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One thing that’s been true in the field of AI is that advances are being made faster than we’ve historically predicted. We’ve seen a combination of accessibility to large amounts of data, new techniques and the speed at which these techniques can be adapted and combined thanks to freely available knowledge repositories like arxiv.org – never has standing on the shoulders of giants been so easy.

Predicting the changes in AI for 2018 is therefore difficult.

AI is already very pervasive in our lives even if it’s behind the scenes. My smartphone not only remembers where I’ve parked my car but also predicts where I’m travelling to and tells me the traffic conditions so I can leave in time – even when I don’t have a calendar reminder.  

Companies have been focussed on the improvement of experiences rather than shouting about clever new AI – it’s just another option in the toolbox when creating a service.

AI In The Home

I am seeing smart home devices becoming more prevalent as AI meets the Internet of Things.  Voice recognition is being used to drive our entertainment, adaptive lighting and heating and security. Some people already have aspects of this in their homes but in 2018 this will start becoming mainstream and this will be driven by the older generation.

The AI assistant in their home that will save them money on their heating and lighting, record and play their TV programs without having to use a fiddly remote control, and be a companion. It’s not just for young people any more.

AI On The Road

While self-driving cars are still a novelty in the UK I predict that 2018 will see more of these pilot schemes rolled out across the country. As more of us get to experience this technology, we will start to become more comfortable with “hands-off” driving, where vehicles can drive themselves for a few minutes before requiring driving control. This a gentle step towards fully autonomous vehicles that is essential while we have a hybrid of human and AI vehicles.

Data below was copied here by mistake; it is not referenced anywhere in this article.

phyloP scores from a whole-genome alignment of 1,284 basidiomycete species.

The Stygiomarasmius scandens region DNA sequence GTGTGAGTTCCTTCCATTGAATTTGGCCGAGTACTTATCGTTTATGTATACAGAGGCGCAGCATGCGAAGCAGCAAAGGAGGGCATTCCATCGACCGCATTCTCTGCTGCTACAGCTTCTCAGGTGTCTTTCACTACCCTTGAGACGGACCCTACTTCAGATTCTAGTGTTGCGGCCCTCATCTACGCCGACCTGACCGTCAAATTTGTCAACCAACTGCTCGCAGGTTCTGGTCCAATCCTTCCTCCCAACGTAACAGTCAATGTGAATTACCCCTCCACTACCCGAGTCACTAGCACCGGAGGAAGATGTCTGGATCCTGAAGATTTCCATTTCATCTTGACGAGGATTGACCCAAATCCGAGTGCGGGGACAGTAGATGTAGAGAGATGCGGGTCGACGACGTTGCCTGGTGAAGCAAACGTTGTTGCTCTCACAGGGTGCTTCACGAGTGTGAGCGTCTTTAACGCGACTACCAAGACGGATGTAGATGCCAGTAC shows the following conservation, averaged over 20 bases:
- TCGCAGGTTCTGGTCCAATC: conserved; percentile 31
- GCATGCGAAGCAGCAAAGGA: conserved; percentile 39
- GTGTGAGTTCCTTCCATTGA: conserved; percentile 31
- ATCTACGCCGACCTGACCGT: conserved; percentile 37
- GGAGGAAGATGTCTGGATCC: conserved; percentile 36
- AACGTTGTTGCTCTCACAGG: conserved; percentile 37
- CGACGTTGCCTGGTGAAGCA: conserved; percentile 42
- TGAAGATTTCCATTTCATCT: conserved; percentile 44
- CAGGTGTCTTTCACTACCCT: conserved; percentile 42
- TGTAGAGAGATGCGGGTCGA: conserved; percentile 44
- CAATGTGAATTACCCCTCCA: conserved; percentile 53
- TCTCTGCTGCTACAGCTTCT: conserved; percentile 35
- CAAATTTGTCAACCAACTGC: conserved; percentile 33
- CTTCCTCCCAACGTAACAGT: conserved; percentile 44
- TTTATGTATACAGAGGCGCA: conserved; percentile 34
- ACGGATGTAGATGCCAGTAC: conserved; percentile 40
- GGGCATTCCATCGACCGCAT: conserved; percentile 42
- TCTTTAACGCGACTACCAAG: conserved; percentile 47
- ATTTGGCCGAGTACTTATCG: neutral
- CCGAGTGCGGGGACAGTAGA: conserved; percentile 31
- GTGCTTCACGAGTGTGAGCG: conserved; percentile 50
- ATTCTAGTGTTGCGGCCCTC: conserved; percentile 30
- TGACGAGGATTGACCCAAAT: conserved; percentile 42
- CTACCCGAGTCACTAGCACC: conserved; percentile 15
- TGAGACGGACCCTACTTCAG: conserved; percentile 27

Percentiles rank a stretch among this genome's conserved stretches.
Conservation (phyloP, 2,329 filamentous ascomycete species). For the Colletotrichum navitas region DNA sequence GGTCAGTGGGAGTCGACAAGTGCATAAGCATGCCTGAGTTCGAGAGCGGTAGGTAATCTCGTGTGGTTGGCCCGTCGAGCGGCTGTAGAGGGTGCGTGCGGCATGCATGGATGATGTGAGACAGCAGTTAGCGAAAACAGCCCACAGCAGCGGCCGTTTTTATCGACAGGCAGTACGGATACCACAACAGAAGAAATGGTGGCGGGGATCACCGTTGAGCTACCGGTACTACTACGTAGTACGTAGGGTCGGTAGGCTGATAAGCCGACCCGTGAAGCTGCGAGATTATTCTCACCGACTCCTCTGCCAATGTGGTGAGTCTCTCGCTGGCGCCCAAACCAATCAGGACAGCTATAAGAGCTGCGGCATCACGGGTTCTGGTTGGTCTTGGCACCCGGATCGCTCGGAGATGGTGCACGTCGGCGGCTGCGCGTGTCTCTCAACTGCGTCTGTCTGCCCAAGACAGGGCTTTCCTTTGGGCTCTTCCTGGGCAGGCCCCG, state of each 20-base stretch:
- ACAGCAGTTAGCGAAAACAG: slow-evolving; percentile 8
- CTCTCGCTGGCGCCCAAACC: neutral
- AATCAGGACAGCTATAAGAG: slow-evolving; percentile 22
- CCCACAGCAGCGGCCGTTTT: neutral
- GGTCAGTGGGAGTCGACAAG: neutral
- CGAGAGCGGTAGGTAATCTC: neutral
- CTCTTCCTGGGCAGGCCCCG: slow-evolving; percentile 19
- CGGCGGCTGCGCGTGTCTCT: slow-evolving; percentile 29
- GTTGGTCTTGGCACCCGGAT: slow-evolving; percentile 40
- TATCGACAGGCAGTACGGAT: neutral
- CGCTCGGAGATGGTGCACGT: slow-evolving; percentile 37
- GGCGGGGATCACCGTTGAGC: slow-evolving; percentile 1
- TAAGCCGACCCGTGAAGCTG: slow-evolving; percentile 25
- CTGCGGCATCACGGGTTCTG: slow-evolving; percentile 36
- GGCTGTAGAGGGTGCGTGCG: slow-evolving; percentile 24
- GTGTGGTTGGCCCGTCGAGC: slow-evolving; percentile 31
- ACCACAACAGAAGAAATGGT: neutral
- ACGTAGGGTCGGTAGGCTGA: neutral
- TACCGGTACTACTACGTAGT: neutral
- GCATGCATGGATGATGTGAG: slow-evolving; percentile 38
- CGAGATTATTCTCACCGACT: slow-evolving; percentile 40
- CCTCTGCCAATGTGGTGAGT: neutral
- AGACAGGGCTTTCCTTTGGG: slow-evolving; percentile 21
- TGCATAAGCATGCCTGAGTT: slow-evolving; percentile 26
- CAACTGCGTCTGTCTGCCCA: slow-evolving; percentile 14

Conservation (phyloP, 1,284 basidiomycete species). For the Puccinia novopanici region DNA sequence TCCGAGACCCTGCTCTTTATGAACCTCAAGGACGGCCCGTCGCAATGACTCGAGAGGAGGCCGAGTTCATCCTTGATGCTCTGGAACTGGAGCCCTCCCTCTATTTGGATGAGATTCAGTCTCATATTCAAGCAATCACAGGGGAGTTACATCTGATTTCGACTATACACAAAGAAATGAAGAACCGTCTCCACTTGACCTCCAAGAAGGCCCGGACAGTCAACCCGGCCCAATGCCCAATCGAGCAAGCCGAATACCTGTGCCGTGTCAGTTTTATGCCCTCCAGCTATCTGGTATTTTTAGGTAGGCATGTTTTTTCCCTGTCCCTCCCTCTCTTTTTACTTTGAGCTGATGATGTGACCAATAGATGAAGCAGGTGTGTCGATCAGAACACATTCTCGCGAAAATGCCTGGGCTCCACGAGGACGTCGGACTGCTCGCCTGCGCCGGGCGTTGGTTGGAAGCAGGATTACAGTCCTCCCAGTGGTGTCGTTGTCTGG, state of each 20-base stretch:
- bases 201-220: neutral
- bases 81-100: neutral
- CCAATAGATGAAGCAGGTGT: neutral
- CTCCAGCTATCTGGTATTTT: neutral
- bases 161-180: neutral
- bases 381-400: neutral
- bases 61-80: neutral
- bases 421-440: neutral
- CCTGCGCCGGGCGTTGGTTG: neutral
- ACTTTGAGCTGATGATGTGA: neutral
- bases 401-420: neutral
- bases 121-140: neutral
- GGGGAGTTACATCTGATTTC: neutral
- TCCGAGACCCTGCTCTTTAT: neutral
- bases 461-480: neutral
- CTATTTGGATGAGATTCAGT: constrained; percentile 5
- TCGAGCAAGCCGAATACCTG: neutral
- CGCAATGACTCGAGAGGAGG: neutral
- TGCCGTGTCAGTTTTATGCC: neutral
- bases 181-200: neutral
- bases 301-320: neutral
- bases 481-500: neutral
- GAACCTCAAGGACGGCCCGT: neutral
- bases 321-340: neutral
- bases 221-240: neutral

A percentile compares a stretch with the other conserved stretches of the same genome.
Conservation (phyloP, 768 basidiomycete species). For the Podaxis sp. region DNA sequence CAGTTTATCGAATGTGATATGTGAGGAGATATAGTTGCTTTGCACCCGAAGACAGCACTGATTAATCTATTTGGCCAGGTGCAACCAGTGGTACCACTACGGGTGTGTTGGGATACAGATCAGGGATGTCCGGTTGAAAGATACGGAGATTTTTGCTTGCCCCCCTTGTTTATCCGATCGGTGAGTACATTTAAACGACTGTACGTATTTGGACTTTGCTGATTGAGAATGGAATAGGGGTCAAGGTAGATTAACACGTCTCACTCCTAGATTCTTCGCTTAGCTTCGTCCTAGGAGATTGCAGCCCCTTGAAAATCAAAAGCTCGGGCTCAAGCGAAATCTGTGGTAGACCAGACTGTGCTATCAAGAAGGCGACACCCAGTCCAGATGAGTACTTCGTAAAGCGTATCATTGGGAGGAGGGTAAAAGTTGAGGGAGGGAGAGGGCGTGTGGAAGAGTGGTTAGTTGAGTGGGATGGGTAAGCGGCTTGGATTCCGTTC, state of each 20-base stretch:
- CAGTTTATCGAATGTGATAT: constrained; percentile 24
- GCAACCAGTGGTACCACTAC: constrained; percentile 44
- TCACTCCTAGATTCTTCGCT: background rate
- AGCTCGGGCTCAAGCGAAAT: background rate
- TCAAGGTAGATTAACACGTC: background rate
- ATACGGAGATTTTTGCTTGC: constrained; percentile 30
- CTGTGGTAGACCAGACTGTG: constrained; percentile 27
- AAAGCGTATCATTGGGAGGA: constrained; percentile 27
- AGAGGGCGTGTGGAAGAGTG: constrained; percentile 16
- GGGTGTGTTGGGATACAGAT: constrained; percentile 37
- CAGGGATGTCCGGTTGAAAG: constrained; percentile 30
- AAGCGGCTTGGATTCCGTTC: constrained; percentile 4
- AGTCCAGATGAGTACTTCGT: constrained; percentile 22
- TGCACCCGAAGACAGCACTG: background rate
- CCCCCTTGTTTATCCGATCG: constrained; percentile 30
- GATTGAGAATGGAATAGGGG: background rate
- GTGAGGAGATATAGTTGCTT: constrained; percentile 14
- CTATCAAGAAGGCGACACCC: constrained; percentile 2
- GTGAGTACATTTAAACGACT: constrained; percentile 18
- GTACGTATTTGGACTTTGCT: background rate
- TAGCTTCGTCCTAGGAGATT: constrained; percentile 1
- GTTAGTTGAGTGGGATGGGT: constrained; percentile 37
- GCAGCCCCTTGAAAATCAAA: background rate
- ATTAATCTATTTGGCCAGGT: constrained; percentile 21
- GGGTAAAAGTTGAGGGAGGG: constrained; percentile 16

I think it will be nearer to 2028 before this transition is complete. If your child is 5 or under today then when they’re adults, they’ll be amused at your desire to drive manually and laugh when you attempt to argue that it’s safer…

AI In Business

A big way in which AI will start to impact business, particularly marketing, is in the area of micro personalisation; AI has great power at looking at large amounts of varied data and gathering insights.  

There’ll be movement away from traditional demographic segmentation and towards understanding each and every customer; allowing brands to interact with customers in way that actually appeals to them rather than assuming their interests based on age, gender or location.

AI can comb through considerable amounts of visual content (particularly social media), finding hidden customer insights and offering a new approach to audience segmentation. It’s already happening (see Social Tribes), and I see many more brands adopting the technology next year.

AI Regulation

2018 will also be the year that governments around the world will start to legislate for accountability, use and ethics of AI; determining the transparency of the algorithms and where/when they can be used either directly or as an aid to human decision making.  

Private industry will storm ahead here but public sector bodies will need to prove that the AI is more accurate than humans and less biased.  

Expect to hear far more about the “Robot Tax” too – next year the number of people who will lose their jobs due to AI will increase to the point that it will start to make headlines. New jobs will be created in different areas, but the displaced workforce may not have the correct skills.

How the UK government chooses to deal with these changes will have long term implications on our economy.

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Janet heads up the Artificial Intelligence division at StoryStream and has extensive experience in leading teams and building AI systems. With over 10 years experience at C-level, she has taken abstract concepts to innovative saleable products at multiple companies.

A STEM polymath, Janet brings multidisciplinary ideas to the departments she leads, forming cutting edge research teams with an eye on delivery that is rarely seen outside of academia. Janet is a founder of the Tech Women London Meetup Group, Treasurer of the IEEE STEM strategy committee and regularly speaks and writes on various technical subjects.